Dr. David Clark: To ask the Secretary of State for Education and Employment (1) what the SSA per (a) primary school and (b) secondary school was, in real terms, for South Tyneside in each year since 1996; [152783]

Ms Estelle Morris [holding answer 12 March 2001]: The information requested is in the tables. They show that between 1996-97 and 1997-98 total funding in South Tyneside increased by £50 per pupil in real terms. Between 1997-98 and 2000-01 South Tyneside's funding per pupil has increased by £430 per pupil in real terms. Grant figures have not yet been finalised for 2001-02, so no comparable figure is available for that year.

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South Tyneside Per pupil funding £

Cash Cash Cash
Primary 5-10 Secondary 11-15 Schools 5-15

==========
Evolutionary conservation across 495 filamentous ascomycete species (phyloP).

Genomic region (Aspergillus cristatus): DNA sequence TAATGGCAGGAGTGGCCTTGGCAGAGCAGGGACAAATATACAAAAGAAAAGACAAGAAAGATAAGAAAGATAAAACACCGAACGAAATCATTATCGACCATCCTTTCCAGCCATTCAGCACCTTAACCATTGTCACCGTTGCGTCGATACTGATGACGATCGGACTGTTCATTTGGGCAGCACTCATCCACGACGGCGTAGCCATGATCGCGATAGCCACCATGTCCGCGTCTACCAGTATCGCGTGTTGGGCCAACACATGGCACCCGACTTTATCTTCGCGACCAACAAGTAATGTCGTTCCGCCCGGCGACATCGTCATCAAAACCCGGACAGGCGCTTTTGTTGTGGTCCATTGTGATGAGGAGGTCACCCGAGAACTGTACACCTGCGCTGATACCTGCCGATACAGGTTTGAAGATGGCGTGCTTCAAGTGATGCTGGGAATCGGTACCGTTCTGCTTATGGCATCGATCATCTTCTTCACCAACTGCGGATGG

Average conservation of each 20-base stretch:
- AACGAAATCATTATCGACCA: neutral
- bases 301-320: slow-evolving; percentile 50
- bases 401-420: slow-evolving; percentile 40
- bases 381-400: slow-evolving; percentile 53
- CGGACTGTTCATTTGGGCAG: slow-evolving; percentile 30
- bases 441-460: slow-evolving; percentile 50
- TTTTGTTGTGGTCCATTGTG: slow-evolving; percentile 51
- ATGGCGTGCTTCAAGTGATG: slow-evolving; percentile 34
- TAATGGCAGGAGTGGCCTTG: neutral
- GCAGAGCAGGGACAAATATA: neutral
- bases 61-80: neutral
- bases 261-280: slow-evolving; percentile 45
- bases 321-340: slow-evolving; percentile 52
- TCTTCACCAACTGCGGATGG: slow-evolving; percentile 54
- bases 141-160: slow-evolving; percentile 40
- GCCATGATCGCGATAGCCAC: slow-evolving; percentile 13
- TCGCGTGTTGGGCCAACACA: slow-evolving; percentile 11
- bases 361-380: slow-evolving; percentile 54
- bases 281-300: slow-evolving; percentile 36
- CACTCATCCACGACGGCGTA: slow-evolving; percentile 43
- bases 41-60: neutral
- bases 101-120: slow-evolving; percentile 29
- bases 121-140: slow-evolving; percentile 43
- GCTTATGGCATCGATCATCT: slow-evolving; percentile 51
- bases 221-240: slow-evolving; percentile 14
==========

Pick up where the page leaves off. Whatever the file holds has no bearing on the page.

SSAGrantsTotal per pupilSSAGrantsTotal per pupilSSAGrantsTotal per pupil

Per pupil funding £

Real terms 1990-2000 prices Real terms 1999-2000 prices Real terms 1999-2000 prices
Primary 5-10 Secondary 11-15 Schools 5-15
SSAGrantsPer pupilSSAGrantsPer pupilSSAGrantsPer pupil


Real terms calculated using GDP deflators published by the Treasury 7 March 2001.

Figures are rounded to the nearest £10.

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Teachers' Morale

Mr. Purchase: To ask the Secretary of State for Education and Employment if he will make a statement on trends in teachers' morale since the appointment of the new Chief Inspector of Schools. [153010]

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Ms Estelle Morris: My Department has not attempted to measure the effect on teachers' morale of the appointment of HM Chief Inspectors of Schools. My right hon. Friend and I are happy to put on record our support for the teaching profession and our recognition of the hard work of teachers in raising standards in our schools.

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School Computers (Wansbeck)

Mr. Denis Murphy: To ask the Secretary of State for Education and Employment how many computers there are in schools in Wansbeck; and how many there were in 1997. [153146]